Since September, financial advisor Joanna Daneman has written Amazon reviews of a vertical chicken roaster, a toilet flush lever, a pan for making Japanese omelets, a Dear Drew by Drew Barrymore hair dryer, a foam roller, Tide laundry detergent smart pouches, a paperback about guitar music, squeaking dog toys, an electric kettle, and a leakproof bento-box lunch carrier. And that’s not the half of it.
Daneman sits at the top of Amazon’s “Hall of Fame Reviewers” list, having authored more than 3,000 reviews. Back around the turn of the century, she was living in Germany and ordering English books off of Amazon. “I would read the reviews, and man, they were the best thing,” she remembers; she started writing them herself. “I always try to make the reviews a little bit more than dry fact—I put a little bit of something in there to make it interesting to read.”
Of course, Amazon sells much more than books now. Daneman estimates she writes two to three reviews per day, evaluating items like a Panasonic phone system and rare-earth magnets. We recently got her on the phone to ask some questions from our staff.
First of all: Why?
Turns out, it’s not all that complicated: Daneman likes to write, appreciates good writing, and enjoys sending her words out into the public. It’s the same reason you might like Twitter or Tumblr.
“There’s always that thrill of seeing it published,” she says. “It may be a review, it may just be Amazon’s website, but it’s published.”
Does she buy all the items she reviews?
She reviews items she’s purchased, like that bento box. Other stuff comes for free, as part of Amazon’s Vine program. Vine members get to peruse lists of things, and decide what they want to receive at no charge. (Interested in learning more about that invitation-only free-stuff program? Amazon has an explainer.)
Reviewing the items is optional. Recently, she scoped out the list of offerings. There was a “natural baby bottle,” she says. (“Forget that.”) The list continued: “Vegan melatonin tablets.” (“Nope.”) Curtains. (“Not my taste.”) “Unicorn peel and stick wall decor.” (“No.”) Of the list, she liked the vitamin D3 tablets she saw; the “pipe taps,” not so much. That free stuff isn’t entirely free, either: it gets reported on her 1040 tax form.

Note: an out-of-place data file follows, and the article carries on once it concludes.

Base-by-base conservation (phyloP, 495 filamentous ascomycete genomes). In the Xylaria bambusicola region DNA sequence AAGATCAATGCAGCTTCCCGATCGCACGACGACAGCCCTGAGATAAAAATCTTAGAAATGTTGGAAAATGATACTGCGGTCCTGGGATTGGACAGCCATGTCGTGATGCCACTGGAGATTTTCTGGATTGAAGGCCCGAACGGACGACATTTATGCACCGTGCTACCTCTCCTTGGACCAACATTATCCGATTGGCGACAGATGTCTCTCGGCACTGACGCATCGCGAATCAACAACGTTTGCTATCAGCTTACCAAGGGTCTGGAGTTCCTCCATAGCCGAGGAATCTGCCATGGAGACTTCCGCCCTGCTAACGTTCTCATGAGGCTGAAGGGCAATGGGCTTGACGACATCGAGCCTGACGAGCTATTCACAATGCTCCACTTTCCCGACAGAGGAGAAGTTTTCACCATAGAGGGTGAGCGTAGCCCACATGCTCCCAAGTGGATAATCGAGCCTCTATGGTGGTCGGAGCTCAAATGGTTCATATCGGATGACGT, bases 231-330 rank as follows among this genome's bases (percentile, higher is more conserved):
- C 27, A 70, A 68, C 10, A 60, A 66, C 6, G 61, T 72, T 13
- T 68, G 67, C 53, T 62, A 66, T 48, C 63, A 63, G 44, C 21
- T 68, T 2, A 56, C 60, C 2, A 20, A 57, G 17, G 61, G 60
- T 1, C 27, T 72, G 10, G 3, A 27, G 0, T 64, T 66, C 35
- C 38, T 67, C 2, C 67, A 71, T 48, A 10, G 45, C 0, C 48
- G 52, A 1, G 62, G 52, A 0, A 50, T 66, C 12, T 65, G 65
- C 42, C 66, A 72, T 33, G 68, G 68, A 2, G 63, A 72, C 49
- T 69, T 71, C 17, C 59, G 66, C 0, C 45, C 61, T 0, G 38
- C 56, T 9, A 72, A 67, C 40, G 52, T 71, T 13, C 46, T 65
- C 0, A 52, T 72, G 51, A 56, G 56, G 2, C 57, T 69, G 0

After six months, she gives the stuff that she doesn’t want to keep to Goodwill. “They’re the benefactor,” she says.
Any suggestions for buyers wading through thousands of reviews?
If the last holiday season is any indication of this one, people will, of course, buy oodles and oodles of stuff from Amazon. In 2016, the company reported that during the holidays, it sold 2.5 million watches and “enough men’s jeans to fill an Olympic-size swimming pool.” From mobile devices on Cyber Monday alone last year, people purchased “about 46 electronics per second” and “about 36 toys per second.” When making all those buys, shoppers will no doubt examine the reviews, looking for guidance on their decisions and probably falling down one of those horrible review-reading rabbit holes. Daneman recommends sorting the evaluations by whether they’re positive or negative, then reading the bad ones first. (To do that, click on the reviews, then on one of the star rating categories, and then you’ll see options to filter them.)
“You read for opinions that people really dug into,” she says. “I always go for the longer reviews, because somebody took some time to say something.” Reviews that simply say that the author liked the product, or was frustrated by the packaging, aren’t helpful.
How can I write a better review?
She recommends imagining that “you’re telling your friend why you like or don’t like this.” In other words, the advice you might give a buddy about the product is the kind of stuff you should write. And, Daneman likes to have fun with language, too—like when reviewing cat litter, she referred to her cat’s bathroom area as “his Gentlemen’s Retiring Room commode.”
How can I join the ranks of Amazon super reviewers?
Like Daneman, the top-ranked reviewers on Amazon have penned thousands of reviews and, importantly, earned thousands of “Helpful Votes” in total on those evaluations. And Amazon’s “Top Reviewers” list is literally 10,000 people long. In short: If you’re interested in joining their ranks, you better start reviewing everything you can, including those chicken roasters and bento box lunch carriers.